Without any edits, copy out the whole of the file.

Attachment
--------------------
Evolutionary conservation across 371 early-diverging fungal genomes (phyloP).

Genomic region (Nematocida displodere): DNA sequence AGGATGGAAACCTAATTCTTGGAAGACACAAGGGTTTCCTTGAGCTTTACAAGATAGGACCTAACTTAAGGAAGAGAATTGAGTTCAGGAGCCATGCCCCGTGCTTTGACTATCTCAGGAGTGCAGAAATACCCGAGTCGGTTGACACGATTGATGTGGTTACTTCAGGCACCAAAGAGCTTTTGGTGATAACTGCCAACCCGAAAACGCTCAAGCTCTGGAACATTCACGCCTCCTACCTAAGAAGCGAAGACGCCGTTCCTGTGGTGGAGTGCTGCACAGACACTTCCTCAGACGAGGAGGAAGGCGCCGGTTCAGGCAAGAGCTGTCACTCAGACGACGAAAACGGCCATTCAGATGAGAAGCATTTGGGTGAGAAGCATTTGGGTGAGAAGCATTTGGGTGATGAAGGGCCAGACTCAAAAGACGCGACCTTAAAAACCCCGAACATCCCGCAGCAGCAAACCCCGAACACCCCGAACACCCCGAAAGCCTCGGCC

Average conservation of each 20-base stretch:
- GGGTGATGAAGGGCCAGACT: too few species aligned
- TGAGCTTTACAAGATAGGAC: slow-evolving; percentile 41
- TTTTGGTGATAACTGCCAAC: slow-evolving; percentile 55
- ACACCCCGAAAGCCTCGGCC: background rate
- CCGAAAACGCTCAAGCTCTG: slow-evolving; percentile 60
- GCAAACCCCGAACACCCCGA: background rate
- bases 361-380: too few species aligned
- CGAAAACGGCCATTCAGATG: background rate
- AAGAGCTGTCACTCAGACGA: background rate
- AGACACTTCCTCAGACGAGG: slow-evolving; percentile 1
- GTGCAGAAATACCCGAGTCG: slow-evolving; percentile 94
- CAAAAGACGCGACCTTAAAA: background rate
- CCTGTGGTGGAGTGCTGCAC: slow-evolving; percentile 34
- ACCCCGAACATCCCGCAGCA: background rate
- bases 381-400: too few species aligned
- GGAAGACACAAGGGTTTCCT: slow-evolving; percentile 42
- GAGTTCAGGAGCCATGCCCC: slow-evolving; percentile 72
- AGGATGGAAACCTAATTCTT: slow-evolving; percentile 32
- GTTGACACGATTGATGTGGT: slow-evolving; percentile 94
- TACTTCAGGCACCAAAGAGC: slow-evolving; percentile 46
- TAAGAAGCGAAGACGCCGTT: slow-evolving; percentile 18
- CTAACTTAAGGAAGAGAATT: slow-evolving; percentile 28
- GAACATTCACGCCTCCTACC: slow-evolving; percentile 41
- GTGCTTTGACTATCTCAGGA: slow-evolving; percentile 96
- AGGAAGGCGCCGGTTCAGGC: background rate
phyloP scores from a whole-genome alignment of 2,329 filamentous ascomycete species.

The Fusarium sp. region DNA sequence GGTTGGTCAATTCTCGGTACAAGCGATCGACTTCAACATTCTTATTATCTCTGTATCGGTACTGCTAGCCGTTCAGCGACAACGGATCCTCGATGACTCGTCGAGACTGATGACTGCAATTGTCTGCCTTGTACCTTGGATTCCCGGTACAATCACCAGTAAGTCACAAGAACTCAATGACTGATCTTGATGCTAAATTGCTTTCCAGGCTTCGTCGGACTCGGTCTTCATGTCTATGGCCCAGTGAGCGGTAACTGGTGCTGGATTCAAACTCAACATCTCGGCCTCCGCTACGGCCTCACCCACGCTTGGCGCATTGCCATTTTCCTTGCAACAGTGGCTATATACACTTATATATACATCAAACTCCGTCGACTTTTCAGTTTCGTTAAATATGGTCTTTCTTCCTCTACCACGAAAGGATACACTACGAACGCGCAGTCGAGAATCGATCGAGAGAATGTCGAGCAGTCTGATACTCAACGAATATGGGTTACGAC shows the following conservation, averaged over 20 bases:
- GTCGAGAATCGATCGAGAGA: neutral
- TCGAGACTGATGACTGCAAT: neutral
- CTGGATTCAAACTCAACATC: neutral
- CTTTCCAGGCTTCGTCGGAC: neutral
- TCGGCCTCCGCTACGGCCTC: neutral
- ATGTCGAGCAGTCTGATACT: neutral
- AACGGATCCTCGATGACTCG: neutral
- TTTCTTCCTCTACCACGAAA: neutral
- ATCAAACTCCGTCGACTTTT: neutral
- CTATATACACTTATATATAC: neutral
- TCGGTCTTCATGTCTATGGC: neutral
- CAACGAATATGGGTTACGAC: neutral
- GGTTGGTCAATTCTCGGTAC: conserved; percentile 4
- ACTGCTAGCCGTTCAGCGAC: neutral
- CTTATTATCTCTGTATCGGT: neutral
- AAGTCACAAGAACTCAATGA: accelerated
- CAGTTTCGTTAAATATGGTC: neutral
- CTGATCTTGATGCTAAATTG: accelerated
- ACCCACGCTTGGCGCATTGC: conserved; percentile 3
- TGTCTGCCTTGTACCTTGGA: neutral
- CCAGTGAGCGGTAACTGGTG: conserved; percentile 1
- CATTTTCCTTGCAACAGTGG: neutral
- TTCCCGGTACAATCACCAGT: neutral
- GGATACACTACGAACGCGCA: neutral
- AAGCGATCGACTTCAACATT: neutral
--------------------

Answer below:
Evolutionary conservation across 371 early-diverging fungal genomes (phyloP).

Genomic region (Nematocida displodere): DNA sequence AGGATGGAAACCTAATTCTTGGAAGACACAAGGGTTTCCTTGAGCTTTACAAGATAGGACCTAACTTAAGGAAGAGAATTGAGTTCAGGAGCCATGCCCCGTGCTTTGACTATCTCAGGAGTGCAGAAATACCCGAGTCGGTTGACACGATTGATGTGGTTACTTCAGGCACCAAAGAGCTTTTGGTGATAACTGCCAACCCGAAAACGCTCAAGCTCTGGAACATTCACGCCTCCTACCTAAGAAGCGAAGACGCCGTTCCTGTGGTGGAGTGCTGCACAGACACTTCCTCAGACGAGGAGGAAGGCGCCGGTTCAGGCAAGAGCTGTCACTCAGACGACGAAAACGGCCATTCAGATGAGAAGCATTTGGGTGAGAAGCATTTGGGTGAGAAGCATTTGGGTGATGAAGGGCCAGACTCAAAAGACGCGACCTTAAAAACCCCGAACATCCCGCAGCAGCAAACCCCGAACACCCCGAACACCCCGAAAGCCTCGGCC

Average conservation of each 20-base stretch:
- GGGTGATGAAGGGCCAGACT: too few species aligned
- TGAGCTTTACAAGATAGGAC: slow-evolving; percentile 41
- TTTTGGTGATAACTGCCAAC: slow-evolving; percentile 55
- ACACCCCGAAAGCCTCGGCC: background rate
- CCGAAAACGCTCAAGCTCTG: slow-evolving; percentile 60
- GCAAACCCCGAACACCCCGA: background rate
- bases 361-380: too few species aligned
- CGAAAACGGCCATTCAGATG: background rate
- AAGAGCTGTCACTCAGACGA: background rate
- AGACACTTCCTCAGACGAGG: slow-evolving; percentile 1
- GTGCAGAAATACCCGAGTCG: slow-evolving; percentile 94
- CAAAAGACGCGACCTTAAAA: background rate
- CCTGTGGTGGAGTGCTGCAC: slow-evolving; percentile 34
- ACCCCGAACATCCCGCAGCA: background rate
- bases 381-400: too few species aligned
- GGAAGACACAAGGGTTTCCT: slow-evolving; percentile 42
- GAGTTCAGGAGCCATGCCCC: slow-evolving; percentile 72
- AGGATGGAAACCTAATTCTT: slow-evolving; percentile 32
- GTTGACACGATTGATGTGGT: slow-evolving; percentile 94
- TACTTCAGGCACCAAAGAGC: slow-evolving; percentile 46
- TAAGAAGCGAAGACGCCGTT: slow-evolving; percentile 18
- CTAACTTAAGGAAGAGAATT: slow-evolving; percentile 28
- GAACATTCACGCCTCCTACC: slow-evolving; percentile 41
- GTGCTTTGACTATCTCAGGA: slow-evolving; percentile 96
- AGGAAGGCGCCGGTTCAGGC: background rate
phyloP scores from a whole-genome alignment of 2,329 filamentous ascomycete species.

The Fusarium sp. region DNA sequence GGTTGGTCAATTCTCGGTACAAGCGATCGACTTCAACATTCTTATTATCTCTGTATCGGTACTGCTAGCCGTTCAGCGACAACGGATCCTCGATGACTCGTCGAGACTGATGACTGCAATTGTCTGCCTTGTACCTTGGATTCCCGGTACAATCACCAGTAAGTCACAAGAACTCAATGACTGATCTTGATGCTAAATTGCTTTCCAGGCTTCGTCGGACTCGGTCTTCATGTCTATGGCCCAGTGAGCGGTAACTGGTGCTGGATTCAAACTCAACATCTCGGCCTCCGCTACGGCCTCACCCACGCTTGGCGCATTGCCATTTTCCTTGCAACAGTGGCTATATACACTTATATATACATCAAACTCCGTCGACTTTTCAGTTTCGTTAAATATGGTCTTTCTTCCTCTACCACGAAAGGATACACTACGAACGCGCAGTCGAGAATCGATCGAGAGAATGTCGAGCAGTCTGATACTCAACGAATATGGGTTACGAC shows the following conservation, averaged over 20 bases:
- GTCGAGAATCGATCGAGAGA: neutral
- TCGAGACTGATGACTGCAAT: neutral
- CTGGATTCAAACTCAACATC: neutral
- CTTTCCAGGCTTCGTCGGAC: neutral
- TCGGCCTCCGCTACGGCCTC: neutral
- ATGTCGAGCAGTCTGATACT: neutral
- AACGGATCCTCGATGACTCG: neutral
- TTTCTTCCTCTACCACGAAA: neutral
- ATCAAACTCCGTCGACTTTT: neutral
- CTATATACACTTATATATAC: neutral
- TCGGTCTTCATGTCTATGGC: neutral
- CAACGAATATGGGTTACGAC: neutral
- GGTTGGTCAATTCTCGGTAC: conserved; percentile 4
- ACTGCTAGCCGTTCAGCGAC: neutral
- CTTATTATCTCTGTATCGGT: neutral
- AAGTCACAAGAACTCAATGA: accelerated
- CAGTTTCGTTAAATATGGTC: neutral
- CTGATCTTGATGCTAAATTG: accelerated
- ACCCACGCTTGGCGCATTGC: conserved; percentile 3
- TGTCTGCCTTGTACCTTGGA: neutral
- CCAGTGAGCGGTAACTGGTG: conserved; percentile 1
- CATTTTCCTTGCAACAGTGG: neutral
- TTCCCGGTACAATCACCAGT: neutral
- GGATACACTACGAACGCGCA: neutral
- AAGCGATCGACTTCAACATT: neutral